Magazine article The Spectator

Dressing Down

Magazine article The Spectator

Dressing Down

Article excerpt

I have long cherished an -- admittedly rather bizarre -- fantasy. It centres on the world's best-dressed women: Anna Wintour, Daphne Guinness, Joan Juliet Buck, Tamara Mellon, the type celebrated on both sides of the Atlantic for their spikeheeled, cinched-in élan, cameraready women who never have a hair out of place. Well, in my fantasy, when these women get home, they take off their couture, kick off their heels and secretly get slouchy in the sort of clothes I never take off, the sort of womenswear that those who work from home live in: grey T-shirts, tracksuits, yoga pants.

I call it slobwear, but my husband (who is wearily used to the sight of me in these unsightly adult babygros) calls any item of lowerbody clothing that can go seamlessly from bed to breakfast table to school gate 'Andy Pandies' in honour of the eponymous storybook hero's all-in-one blue-and-white puffy ensemble complete with mob cap -- an outfit that I linger over enviously on the page for its obvious snugness, cheery Dutch appearance and utility.

The manufacturers have cottoned on to the fact that loads more of us are working from home and thus have no need of tailoring or office suits or what Americans call 'careerwear'. So a new category has been added to the retail repertoire, as designers race to produce yet more comfy options for us low-maintenance homeworkers:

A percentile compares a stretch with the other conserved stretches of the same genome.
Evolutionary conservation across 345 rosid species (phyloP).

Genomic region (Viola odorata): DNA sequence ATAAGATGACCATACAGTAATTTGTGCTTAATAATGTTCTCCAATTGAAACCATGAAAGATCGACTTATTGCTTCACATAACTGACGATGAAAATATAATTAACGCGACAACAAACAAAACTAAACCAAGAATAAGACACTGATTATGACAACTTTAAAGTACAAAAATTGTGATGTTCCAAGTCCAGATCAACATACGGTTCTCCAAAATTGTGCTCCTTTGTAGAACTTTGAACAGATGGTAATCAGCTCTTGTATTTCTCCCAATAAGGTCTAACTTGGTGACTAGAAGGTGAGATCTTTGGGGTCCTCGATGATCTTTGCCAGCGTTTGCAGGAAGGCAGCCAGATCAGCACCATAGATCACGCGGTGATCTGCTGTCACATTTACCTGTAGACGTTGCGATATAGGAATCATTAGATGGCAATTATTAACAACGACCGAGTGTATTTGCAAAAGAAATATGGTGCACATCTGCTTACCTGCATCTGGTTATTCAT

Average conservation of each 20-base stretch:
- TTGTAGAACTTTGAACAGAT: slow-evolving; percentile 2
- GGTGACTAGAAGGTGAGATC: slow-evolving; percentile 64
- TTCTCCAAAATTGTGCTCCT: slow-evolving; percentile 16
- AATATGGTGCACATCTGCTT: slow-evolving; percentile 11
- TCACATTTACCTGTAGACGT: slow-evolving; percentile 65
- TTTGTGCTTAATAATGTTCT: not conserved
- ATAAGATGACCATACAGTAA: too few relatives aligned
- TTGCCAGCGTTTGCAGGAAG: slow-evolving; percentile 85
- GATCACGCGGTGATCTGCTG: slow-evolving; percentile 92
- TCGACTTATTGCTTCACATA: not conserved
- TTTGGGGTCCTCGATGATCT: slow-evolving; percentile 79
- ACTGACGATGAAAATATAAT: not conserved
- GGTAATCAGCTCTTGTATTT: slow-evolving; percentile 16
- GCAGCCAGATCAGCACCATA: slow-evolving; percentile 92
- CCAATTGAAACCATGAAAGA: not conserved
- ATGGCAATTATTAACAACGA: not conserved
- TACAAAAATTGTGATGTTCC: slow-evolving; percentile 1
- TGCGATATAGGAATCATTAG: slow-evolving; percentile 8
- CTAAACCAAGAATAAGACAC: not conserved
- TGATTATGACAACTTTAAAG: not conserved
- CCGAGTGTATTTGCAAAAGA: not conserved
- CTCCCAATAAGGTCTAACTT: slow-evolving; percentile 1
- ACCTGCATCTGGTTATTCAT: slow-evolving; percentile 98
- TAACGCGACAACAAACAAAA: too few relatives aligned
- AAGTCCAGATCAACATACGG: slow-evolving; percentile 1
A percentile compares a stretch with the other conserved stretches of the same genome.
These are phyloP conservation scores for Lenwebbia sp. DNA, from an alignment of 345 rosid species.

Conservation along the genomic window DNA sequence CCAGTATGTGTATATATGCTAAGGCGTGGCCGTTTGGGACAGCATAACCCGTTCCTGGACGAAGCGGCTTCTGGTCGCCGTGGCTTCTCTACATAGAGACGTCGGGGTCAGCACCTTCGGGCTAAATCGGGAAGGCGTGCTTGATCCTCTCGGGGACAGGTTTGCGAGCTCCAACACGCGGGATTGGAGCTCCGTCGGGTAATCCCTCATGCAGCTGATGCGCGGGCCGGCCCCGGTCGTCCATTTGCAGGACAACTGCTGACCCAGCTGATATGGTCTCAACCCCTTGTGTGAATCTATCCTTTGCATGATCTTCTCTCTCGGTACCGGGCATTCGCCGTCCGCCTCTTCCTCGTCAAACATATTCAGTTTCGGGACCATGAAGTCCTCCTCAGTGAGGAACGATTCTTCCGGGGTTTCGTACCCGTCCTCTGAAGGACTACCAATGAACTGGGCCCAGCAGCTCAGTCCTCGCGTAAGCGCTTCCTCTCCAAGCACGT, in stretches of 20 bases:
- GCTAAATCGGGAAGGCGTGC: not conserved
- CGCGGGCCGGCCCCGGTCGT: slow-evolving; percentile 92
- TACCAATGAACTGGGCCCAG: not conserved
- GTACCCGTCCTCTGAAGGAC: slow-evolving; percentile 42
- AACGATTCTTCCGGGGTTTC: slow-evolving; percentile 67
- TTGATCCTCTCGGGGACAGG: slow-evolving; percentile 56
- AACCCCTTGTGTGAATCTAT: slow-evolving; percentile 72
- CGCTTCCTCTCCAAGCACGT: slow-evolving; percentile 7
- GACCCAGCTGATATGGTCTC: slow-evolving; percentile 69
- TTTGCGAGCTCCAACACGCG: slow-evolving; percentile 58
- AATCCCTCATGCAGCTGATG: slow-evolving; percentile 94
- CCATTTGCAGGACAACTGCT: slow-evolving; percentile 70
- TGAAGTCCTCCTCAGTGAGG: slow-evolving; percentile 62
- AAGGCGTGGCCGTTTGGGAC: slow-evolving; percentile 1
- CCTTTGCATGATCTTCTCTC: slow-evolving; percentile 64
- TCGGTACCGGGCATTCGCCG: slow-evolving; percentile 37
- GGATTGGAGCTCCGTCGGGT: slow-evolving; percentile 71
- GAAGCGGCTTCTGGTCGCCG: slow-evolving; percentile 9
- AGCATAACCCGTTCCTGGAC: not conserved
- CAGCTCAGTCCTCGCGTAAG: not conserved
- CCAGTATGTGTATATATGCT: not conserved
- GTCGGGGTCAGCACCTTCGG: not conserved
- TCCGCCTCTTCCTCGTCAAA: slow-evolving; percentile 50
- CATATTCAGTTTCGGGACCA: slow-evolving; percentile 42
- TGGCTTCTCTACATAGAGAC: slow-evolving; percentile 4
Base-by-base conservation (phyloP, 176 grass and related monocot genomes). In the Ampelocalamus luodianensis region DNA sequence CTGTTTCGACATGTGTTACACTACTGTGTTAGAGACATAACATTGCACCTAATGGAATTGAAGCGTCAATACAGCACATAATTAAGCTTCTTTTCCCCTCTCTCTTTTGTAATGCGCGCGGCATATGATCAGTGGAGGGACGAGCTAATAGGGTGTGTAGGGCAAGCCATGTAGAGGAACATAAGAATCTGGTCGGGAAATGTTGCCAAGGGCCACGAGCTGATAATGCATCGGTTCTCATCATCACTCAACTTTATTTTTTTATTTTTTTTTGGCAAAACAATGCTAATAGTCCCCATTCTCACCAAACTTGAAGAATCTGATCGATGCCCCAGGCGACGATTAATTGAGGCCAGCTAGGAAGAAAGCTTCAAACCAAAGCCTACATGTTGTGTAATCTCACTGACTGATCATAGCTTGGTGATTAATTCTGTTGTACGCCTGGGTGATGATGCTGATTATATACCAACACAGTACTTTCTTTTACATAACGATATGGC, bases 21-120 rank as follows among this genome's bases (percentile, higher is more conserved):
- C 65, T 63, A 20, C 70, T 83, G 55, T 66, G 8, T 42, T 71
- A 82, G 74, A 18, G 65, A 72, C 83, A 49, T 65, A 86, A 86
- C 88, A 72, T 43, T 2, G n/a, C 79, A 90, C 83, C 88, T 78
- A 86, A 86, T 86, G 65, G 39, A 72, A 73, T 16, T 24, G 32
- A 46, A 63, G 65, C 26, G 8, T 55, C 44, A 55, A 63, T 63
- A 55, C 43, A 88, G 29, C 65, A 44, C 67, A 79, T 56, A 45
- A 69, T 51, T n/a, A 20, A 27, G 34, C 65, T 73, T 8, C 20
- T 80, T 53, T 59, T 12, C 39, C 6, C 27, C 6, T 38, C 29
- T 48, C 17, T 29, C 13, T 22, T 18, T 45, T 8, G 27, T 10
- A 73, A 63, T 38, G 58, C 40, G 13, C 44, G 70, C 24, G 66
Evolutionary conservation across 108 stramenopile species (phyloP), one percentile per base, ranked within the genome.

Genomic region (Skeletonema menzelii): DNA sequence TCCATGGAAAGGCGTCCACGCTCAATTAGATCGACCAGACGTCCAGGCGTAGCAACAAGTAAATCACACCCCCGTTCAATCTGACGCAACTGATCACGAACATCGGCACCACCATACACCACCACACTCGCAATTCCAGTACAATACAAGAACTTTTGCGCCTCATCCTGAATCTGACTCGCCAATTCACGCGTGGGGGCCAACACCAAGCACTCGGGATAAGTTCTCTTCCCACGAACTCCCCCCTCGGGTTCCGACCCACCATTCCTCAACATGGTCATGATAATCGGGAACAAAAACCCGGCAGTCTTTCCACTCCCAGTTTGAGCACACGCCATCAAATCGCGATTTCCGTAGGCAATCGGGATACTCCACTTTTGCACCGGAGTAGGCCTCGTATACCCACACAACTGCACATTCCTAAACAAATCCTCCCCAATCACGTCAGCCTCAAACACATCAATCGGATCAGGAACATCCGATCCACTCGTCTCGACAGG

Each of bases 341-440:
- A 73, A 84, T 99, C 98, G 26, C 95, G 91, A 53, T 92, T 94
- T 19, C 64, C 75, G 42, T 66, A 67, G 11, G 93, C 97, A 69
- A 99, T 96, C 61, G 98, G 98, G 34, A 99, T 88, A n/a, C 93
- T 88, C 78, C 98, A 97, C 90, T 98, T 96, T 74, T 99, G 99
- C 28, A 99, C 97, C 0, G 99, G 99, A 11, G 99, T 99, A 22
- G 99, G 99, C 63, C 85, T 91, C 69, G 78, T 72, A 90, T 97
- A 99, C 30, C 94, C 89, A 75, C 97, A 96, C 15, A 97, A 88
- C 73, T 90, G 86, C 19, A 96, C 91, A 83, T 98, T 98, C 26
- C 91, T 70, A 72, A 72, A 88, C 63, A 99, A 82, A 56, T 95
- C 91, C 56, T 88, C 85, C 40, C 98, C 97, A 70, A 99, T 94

'loungewear'.

The loungewear pioneers, in my book, are the Welsh clothing and mail-order company Toast, whose models are always snuggling in cashmere bedsocks and antique linen smocks by log fires, clutching handthrown mugs of hot chocolate, and looking moodily into the middle distance. But now Hush does rose-printed pyjamas I can't imagine ever wanting to take off, and T-shirt trousers with a silky tie-waist, and much else.

American Apparel has T-shirting and nu-rave loungewear (see the photo in which I am clad in American Apparel raglan top and my daughter's Abercrombie & Fitch tracksuit bottoms). Marks & Spencer's cashmere tracksuit is famed among fashionistas up and down the land, who will not travel business class across the Atlantic to New York on Eos in anything else (I'm afraid that the Juicy Couture velour tracksuits, although of a flattering cut, are simply too Wag).

Perhaps this is a recessionary, nesting trend that the Chancellor should be taking notice of. …

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